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Suberiishi Jinja

Suberiishi (“Sliding Rock”) Jinja (I think that’s the name, but I haven’t heard it pronounced and I can’t find a reading for the kanji on the website — it could be “Kasseki”) is one of the minor jinja associated with Kinkasan Koganëyama Jinja, the jinja on a sacred island in Miyagi Prefecture that I visit every year. The spring issue of the jinja newsletter has an article about it.

This jinja is a little way up the mountain, behind the main sanctuaries and beside a small river. There used to be a small sanctuary on a stone platform with a torii in front of it. The building was far too small to enter, but that is not uncommon for sanctuary buildings, particularly for subsidiary jinja.

However, last March there was a large earthquake off the coast of Fukushima (I believe it was an aftershock of the Great East Japan Earthquake), and the shaking on Kinkasan (which is the name of the island) was very strong. This shook a large boulder loose and sent it sliding down the slope, straight into the jinja’s sanctuary, destroying it. The boulder then stopped on the platform, exactly where the sanctuary had been.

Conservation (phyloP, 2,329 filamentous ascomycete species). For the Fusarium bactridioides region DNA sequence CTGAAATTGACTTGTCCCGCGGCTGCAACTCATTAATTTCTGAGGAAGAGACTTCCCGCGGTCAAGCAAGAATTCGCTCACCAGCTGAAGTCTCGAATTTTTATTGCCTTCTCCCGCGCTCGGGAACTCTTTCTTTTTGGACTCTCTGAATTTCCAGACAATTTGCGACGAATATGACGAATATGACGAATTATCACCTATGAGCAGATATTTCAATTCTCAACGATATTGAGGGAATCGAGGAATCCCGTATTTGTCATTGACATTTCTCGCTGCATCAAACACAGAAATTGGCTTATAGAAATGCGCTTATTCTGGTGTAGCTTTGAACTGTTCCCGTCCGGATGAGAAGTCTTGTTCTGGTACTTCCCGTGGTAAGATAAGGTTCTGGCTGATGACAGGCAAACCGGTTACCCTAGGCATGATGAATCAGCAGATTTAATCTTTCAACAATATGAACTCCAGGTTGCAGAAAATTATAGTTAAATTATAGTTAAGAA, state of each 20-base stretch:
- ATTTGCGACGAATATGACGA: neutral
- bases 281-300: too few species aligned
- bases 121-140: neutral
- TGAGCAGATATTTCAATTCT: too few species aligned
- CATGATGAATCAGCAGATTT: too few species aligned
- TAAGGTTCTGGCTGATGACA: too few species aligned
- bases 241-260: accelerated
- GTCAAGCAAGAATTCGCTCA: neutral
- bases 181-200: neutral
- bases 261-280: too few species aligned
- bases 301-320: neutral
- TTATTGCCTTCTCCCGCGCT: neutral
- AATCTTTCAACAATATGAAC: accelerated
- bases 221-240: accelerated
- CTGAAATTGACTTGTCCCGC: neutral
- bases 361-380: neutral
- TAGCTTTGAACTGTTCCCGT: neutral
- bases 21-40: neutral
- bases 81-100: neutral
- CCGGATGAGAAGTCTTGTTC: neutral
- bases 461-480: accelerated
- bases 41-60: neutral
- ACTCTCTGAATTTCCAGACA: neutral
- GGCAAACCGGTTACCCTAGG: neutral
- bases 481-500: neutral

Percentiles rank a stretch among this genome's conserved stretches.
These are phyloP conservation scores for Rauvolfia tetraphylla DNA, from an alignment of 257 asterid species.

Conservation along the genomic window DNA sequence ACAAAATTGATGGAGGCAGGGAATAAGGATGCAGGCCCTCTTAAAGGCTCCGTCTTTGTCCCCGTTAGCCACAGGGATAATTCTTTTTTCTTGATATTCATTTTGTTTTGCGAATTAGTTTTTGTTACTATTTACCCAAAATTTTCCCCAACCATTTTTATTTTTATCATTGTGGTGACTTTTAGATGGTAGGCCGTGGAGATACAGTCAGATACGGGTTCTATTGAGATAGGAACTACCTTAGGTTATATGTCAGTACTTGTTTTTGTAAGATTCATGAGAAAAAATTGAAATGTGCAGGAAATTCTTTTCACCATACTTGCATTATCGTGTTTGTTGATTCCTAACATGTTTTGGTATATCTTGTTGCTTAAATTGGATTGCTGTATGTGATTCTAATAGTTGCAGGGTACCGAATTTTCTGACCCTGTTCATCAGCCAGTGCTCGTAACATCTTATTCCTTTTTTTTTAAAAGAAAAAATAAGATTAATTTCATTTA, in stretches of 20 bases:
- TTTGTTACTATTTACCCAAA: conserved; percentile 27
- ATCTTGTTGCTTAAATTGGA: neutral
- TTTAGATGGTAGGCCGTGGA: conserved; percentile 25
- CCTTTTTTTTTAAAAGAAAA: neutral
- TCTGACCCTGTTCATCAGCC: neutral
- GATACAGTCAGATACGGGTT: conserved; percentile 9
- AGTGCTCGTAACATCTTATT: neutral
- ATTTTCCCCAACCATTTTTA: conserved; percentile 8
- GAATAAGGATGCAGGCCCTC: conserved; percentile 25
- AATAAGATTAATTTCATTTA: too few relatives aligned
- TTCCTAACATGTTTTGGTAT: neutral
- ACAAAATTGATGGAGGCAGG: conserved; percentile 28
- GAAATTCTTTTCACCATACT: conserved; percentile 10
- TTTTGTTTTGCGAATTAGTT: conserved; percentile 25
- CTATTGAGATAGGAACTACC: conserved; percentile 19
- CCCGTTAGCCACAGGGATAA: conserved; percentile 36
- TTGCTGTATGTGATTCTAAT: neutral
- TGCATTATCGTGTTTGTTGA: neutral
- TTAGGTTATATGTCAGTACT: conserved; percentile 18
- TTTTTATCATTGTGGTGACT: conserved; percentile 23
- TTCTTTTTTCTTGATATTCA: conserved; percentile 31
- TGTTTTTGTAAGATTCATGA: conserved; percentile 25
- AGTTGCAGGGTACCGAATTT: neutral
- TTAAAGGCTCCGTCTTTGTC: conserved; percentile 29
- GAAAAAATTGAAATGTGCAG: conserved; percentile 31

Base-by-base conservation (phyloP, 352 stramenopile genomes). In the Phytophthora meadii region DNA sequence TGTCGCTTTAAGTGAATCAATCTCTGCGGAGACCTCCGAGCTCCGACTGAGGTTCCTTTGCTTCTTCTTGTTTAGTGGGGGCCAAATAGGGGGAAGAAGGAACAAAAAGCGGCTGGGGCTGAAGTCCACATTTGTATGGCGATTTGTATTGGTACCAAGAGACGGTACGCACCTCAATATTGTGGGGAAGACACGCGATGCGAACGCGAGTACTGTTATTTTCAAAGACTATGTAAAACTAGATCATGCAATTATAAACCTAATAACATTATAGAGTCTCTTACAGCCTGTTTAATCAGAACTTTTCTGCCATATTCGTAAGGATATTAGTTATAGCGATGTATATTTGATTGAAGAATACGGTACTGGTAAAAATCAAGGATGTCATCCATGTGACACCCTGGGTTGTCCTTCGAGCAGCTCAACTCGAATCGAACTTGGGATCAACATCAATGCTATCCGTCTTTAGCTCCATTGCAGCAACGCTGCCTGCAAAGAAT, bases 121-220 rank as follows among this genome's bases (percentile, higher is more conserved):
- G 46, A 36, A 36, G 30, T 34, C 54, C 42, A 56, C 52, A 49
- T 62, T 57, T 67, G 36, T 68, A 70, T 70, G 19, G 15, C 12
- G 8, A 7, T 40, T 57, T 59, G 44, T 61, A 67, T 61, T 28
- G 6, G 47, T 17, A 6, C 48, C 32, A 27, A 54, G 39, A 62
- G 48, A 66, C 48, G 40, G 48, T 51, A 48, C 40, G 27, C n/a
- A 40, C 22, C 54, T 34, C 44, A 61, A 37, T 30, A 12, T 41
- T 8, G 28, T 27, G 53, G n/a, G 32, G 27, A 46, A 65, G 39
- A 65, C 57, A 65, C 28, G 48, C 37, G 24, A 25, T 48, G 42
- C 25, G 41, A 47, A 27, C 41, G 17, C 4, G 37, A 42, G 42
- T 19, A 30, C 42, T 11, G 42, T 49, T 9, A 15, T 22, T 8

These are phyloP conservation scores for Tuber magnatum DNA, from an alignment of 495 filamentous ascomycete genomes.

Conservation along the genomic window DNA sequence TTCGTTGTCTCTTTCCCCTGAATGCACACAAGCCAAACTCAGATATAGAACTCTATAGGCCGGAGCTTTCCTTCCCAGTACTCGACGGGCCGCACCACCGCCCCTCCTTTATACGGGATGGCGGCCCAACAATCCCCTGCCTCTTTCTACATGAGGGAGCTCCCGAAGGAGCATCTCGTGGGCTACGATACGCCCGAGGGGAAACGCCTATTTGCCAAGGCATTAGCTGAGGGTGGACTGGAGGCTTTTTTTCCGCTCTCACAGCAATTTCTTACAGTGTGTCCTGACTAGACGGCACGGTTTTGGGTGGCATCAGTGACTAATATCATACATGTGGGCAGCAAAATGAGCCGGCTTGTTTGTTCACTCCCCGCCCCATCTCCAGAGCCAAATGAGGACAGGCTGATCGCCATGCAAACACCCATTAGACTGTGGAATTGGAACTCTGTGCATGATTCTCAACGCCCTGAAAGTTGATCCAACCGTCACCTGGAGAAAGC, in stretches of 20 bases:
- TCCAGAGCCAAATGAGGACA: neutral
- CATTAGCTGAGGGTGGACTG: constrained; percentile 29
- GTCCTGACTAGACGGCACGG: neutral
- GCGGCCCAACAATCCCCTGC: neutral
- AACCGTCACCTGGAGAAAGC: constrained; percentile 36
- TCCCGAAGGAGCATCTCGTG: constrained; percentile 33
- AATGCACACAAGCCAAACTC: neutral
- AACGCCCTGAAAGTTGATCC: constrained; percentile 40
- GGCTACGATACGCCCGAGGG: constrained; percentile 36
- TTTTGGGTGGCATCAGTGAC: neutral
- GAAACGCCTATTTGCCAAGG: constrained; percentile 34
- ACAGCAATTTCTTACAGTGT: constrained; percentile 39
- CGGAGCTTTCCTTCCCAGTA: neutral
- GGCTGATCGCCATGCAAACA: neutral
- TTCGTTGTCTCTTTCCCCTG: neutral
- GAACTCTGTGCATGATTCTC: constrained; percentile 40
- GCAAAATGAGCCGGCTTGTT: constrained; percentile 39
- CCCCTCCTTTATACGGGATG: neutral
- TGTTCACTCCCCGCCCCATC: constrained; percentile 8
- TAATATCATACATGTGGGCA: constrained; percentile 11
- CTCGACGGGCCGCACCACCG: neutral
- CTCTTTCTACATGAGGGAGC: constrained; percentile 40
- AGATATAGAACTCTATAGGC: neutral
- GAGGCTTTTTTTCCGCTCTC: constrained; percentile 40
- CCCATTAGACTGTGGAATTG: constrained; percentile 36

When the priests saw this, they all said, “That’s a real sliding rock”, and so the decision was taken not to move the rock or rebuild the sanctuary. Instead, the event was taken as a sign of the will of the kami, and the rock itself was designated the goshintai (the sacred object housing the kami). A shimënawa was wrapped around it, and on January 28th this year a matsuri was held to mark the enshrinement of the kami in the rock.

There is a photograph in the newsletter. The rock, with a shimënawa around it, is sitting on the stone platform, at the top of a short flight of steps, beyond a red torii. In this case, I really can’t argue with the decision to take it as a sign from the kami.

Edit: DerekL points out in the comments that Google Maps has a photo.

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6 thoughts on “Suberiishi Jinja”

    1. That’s a good photo! Thanks for the link; I will edit the article to make sure that people notice it.

  1. Forgot to add when I made my comment yesterday… Google Maps lists it as “Kasseki Shrine”. Whether that’s accurate or not, I dunno.

    1. Neither do I. You simply cannot work out how names should be read. For example, in two place names near me, the same kanji are read “Mukaigaoka” and “Mukōgaoka”, and the two railway stations in Mizonokuchi write the name in different ways. The most prominent example is probably Akihabara, which should have been Akibahara, but the official in charge of the railway station sign wasn’t a local…

      I’m not even sure whether Google’s reading counts as evidence either way. They do get the two near us right, but that’s rather more public than the name of a minor jinja on an island. As I said, either reading is plausible.

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